Fight tooth and nail
The idiom first appeared in print in 1535, in Sir. Thomas More’s ‘In A Dialogue of Comfort and Tribulation’: ‘They would fayne kepe them as long as euer they mighte, euen with tooth and nayle.’ In his work, ‘Certain Tractates’, in 1562, Ninian Winget writes: ‘Contending with tuith and nail (as is the prouverb).’ As Winget describes the phrase as a proverb, it is clear that it was already a common phrase by this time. Its earliest origin might go back to an ancient Latin phrase, ‘toto corpore atque omnibus ungulis’, which means ‘with all the body and with every nail’. Years later, the Victorian British author Charles Dickens used it in ‘David Copperfield’ (1850), writing: ‘I go at it tooth and nail’.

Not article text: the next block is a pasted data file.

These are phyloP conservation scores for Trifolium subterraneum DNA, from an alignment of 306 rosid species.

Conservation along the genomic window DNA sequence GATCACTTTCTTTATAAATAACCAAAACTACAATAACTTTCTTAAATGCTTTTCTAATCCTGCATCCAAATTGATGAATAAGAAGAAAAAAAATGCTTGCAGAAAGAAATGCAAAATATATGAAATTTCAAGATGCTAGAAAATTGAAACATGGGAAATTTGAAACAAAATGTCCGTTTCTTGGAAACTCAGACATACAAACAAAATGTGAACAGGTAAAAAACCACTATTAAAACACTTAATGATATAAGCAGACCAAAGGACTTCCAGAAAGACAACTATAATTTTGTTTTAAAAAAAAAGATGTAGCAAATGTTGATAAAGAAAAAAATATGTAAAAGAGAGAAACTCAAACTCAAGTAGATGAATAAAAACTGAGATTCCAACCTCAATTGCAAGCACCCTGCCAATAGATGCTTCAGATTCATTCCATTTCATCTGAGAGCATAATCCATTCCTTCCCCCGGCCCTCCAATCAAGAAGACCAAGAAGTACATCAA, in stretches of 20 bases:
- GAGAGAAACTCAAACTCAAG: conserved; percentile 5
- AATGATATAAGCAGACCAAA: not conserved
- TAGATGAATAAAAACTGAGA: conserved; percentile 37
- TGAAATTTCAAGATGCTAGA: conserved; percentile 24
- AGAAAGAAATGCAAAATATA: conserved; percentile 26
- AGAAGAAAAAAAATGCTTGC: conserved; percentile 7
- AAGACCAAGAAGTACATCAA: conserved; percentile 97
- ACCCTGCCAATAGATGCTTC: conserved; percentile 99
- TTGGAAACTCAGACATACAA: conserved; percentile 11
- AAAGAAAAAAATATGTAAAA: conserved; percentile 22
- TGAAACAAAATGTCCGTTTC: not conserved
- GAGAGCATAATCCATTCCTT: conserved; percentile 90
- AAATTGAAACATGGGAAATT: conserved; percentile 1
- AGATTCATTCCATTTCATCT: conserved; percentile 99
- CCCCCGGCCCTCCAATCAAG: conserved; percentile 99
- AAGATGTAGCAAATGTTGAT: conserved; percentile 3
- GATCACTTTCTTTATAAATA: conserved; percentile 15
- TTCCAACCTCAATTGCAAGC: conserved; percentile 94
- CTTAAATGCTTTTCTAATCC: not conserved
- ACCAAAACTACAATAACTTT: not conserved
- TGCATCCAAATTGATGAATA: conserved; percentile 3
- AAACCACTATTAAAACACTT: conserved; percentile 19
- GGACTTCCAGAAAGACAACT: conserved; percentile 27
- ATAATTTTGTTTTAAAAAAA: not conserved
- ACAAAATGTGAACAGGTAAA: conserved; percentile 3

I’m going to fight tooth and nail for a promotion at work. I’ve been there for five years and deserve to be the vice president.
The lawyer put in many hours, fighting tooth and nail to get his client released from prison.
They might get on now, but as children they used to fight tooth and nail.